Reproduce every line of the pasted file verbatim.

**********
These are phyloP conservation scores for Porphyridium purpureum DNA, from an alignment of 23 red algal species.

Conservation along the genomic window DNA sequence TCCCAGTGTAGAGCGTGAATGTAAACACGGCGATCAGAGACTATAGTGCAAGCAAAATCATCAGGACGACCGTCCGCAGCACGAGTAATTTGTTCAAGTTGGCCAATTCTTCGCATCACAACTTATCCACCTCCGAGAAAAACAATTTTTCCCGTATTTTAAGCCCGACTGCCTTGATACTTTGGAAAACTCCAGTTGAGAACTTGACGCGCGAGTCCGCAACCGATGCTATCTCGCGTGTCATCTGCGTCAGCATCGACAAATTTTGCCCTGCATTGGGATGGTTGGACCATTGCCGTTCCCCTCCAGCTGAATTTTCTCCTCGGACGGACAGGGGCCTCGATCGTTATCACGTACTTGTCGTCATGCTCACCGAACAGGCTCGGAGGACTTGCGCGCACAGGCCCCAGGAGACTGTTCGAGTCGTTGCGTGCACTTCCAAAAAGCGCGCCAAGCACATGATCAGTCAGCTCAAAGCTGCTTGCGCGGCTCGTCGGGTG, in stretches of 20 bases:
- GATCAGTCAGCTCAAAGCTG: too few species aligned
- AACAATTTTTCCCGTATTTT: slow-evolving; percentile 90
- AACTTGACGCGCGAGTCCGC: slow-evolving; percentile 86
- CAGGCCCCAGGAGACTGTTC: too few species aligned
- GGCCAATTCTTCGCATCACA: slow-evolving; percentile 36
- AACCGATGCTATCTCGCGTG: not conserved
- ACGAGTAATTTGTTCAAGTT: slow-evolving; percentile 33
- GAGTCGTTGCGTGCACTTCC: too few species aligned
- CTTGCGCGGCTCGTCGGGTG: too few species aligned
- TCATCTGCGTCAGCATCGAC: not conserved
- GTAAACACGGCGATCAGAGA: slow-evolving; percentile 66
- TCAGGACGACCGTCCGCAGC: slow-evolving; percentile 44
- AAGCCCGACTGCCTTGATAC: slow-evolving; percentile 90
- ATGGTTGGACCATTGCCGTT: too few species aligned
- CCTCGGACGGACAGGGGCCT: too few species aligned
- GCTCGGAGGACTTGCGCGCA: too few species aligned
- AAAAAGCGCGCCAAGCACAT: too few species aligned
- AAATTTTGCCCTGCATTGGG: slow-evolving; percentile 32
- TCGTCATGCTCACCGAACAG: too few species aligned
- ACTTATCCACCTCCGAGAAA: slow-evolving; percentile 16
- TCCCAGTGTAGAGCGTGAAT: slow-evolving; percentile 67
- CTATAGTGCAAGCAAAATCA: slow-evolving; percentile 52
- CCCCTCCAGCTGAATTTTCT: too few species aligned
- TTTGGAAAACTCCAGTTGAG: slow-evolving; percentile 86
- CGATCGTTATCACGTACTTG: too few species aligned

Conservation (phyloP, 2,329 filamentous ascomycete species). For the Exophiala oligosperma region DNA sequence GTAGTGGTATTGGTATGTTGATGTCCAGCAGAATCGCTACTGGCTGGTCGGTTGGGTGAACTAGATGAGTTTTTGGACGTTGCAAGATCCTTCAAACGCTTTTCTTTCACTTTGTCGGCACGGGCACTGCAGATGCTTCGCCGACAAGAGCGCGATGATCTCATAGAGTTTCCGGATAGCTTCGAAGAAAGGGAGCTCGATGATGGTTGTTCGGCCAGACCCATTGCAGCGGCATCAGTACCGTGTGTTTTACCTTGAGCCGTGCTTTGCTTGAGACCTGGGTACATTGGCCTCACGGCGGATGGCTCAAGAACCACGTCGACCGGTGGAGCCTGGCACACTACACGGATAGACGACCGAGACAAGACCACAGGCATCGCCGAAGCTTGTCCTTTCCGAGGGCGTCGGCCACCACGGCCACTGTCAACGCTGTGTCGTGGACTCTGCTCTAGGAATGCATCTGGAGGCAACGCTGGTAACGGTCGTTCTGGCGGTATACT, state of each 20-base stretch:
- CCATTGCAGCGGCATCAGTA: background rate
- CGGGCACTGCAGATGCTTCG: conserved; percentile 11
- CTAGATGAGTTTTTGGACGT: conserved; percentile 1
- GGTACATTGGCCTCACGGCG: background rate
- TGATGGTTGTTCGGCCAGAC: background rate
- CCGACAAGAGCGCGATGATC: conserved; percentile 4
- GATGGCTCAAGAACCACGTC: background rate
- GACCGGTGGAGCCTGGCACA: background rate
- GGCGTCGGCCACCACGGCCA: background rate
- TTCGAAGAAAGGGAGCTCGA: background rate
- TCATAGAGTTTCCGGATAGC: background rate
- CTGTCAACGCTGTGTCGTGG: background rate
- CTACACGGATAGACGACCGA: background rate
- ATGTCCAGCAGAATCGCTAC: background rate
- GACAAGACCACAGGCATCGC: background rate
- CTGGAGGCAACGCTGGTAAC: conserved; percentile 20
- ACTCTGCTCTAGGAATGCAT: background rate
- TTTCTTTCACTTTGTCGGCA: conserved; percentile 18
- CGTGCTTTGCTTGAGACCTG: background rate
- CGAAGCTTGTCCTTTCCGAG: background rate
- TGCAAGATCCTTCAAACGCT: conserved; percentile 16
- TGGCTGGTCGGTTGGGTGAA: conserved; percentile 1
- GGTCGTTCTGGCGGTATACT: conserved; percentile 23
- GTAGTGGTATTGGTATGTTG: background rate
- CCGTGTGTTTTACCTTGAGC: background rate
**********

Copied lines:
These are phyloP conservation scores for Porphyridium purpureum DNA, from an alignment of 23 red algal species.

Conservation along the genomic window DNA sequence TCCCAGTGTAGAGCGTGAATGTAAACACGGCGATCAGAGACTATAGTGCAAGCAAAATCATCAGGACGACCGTCCGCAGCACGAGTAATTTGTTCAAGTTGGCCAATTCTTCGCATCACAACTTATCCACCTCCGAGAAAAACAATTTTTCCCGTATTTTAAGCCCGACTGCCTTGATACTTTGGAAAACTCCAGTTGAGAACTTGACGCGCGAGTCCGCAACCGATGCTATCTCGCGTGTCATCTGCGTCAGCATCGACAAATTTTGCCCTGCATTGGGATGGTTGGACCATTGCCGTTCCCCTCCAGCTGAATTTTCTCCTCGGACGGACAGGGGCCTCGATCGTTATCACGTACTTGTCGTCATGCTCACCGAACAGGCTCGGAGGACTTGCGCGCACAGGCCCCAGGAGACTGTTCGAGTCGTTGCGTGCACTTCCAAAAAGCGCGCCAAGCACATGATCAGTCAGCTCAAAGCTGCTTGCGCGGCTCGTCGGGTG, in stretches of 20 bases:
- GATCAGTCAGCTCAAAGCTG: too few species aligned
- AACAATTTTTCCCGTATTTT: slow-evolving; percentile 90
- AACTTGACGCGCGAGTCCGC: slow-evolving; percentile 86
- CAGGCCCCAGGAGACTGTTC: too few species aligned
- GGCCAATTCTTCGCATCACA: slow-evolving; percentile 36
- AACCGATGCTATCTCGCGTG: not conserved
- ACGAGTAATTTGTTCAAGTT: slow-evolving; percentile 33
- GAGTCGTTGCGTGCACTTCC: too few species aligned
- CTTGCGCGGCTCGTCGGGTG: too few species aligned
- TCATCTGCGTCAGCATCGAC: not conserved
- GTAAACACGGCGATCAGAGA: slow-evolving; percentile 66
- TCAGGACGACCGTCCGCAGC: slow-evolving; percentile 44
- AAGCCCGACTGCCTTGATAC: slow-evolving; percentile 90
- ATGGTTGGACCATTGCCGTT: too few species aligned
- CCTCGGACGGACAGGGGCCT: too few species aligned
- GCTCGGAGGACTTGCGCGCA: too few species aligned
- AAAAAGCGCGCCAAGCACAT: too few species aligned
- AAATTTTGCCCTGCATTGGG: slow-evolving; percentile 32
- TCGTCATGCTCACCGAACAG: too few species aligned
- ACTTATCCACCTCCGAGAAA: slow-evolving; percentile 16
- TCCCAGTGTAGAGCGTGAAT: slow-evolving; percentile 67
- CTATAGTGCAAGCAAAATCA: slow-evolving; percentile 52
- CCCCTCCAGCTGAATTTTCT: too few species aligned
- TTTGGAAAACTCCAGTTGAG: slow-evolving; percentile 86
- CGATCGTTATCACGTACTTG: too few species aligned

Conservation (phyloP, 2,329 filamentous ascomycete species). For the Exophiala oligosperma region DNA sequence GTAGTGGTATTGGTATGTTGATGTCCAGCAGAATCGCTACTGGCTGGTCGGTTGGGTGAACTAGATGAGTTTTTGGACGTTGCAAGATCCTTCAAACGCTTTTCTTTCACTTTGTCGGCACGGGCACTGCAGATGCTTCGCCGACAAGAGCGCGATGATCTCATAGAGTTTCCGGATAGCTTCGAAGAAAGGGAGCTCGATGATGGTTGTTCGGCCAGACCCATTGCAGCGGCATCAGTACCGTGTGTTTTACCTTGAGCCGTGCTTTGCTTGAGACCTGGGTACATTGGCCTCACGGCGGATGGCTCAAGAACCACGTCGACCGGTGGAGCCTGGCACACTACACGGATAGACGACCGAGACAAGACCACAGGCATCGCCGAAGCTTGTCCTTTCCGAGGGCGTCGGCCACCACGGCCACTGTCAACGCTGTGTCGTGGACTCTGCTCTAGGAATGCATCTGGAGGCAACGCTGGTAACGGTCGTTCTGGCGGTATACT, state of each 20-base stretch:
- CCATTGCAGCGGCATCAGTA: background rate
- CGGGCACTGCAGATGCTTCG: conserved; percentile 11
- CTAGATGAGTTTTTGGACGT: conserved; percentile 1
- GGTACATTGGCCTCACGGCG: background rate
- TGATGGTTGTTCGGCCAGAC: background rate
- CCGACAAGAGCGCGATGATC: conserved; percentile 4
- GATGGCTCAAGAACCACGTC: background rate
- GACCGGTGGAGCCTGGCACA: background rate
- GGCGTCGGCCACCACGGCCA: background rate
- TTCGAAGAAAGGGAGCTCGA: background rate
- TCATAGAGTTTCCGGATAGC: background rate
- CTGTCAACGCTGTGTCGTGG: background rate
- CTACACGGATAGACGACCGA: background rate
- ATGTCCAGCAGAATCGCTAC: background rate
- GACAAGACCACAGGCATCGC: background rate
- CTGGAGGCAACGCTGGTAAC: conserved; percentile 20
- ACTCTGCTCTAGGAATGCAT: background rate
- TTTCTTTCACTTTGTCGGCA: conserved; percentile 18
- CGTGCTTTGCTTGAGACCTG: background rate
- CGAAGCTTGTCCTTTCCGAG: background rate
- TGCAAGATCCTTCAAACGCT: conserved; percentile 16
- TGGCTGGTCGGTTGGGTGAA: conserved; percentile 1
- GGTCGTTCTGGCGGTATACT: conserved; percentile 23
- GTAGTGGTATTGGTATGTTG: background rate
- CCGTGTGTTTTACCTTGAGC: background rate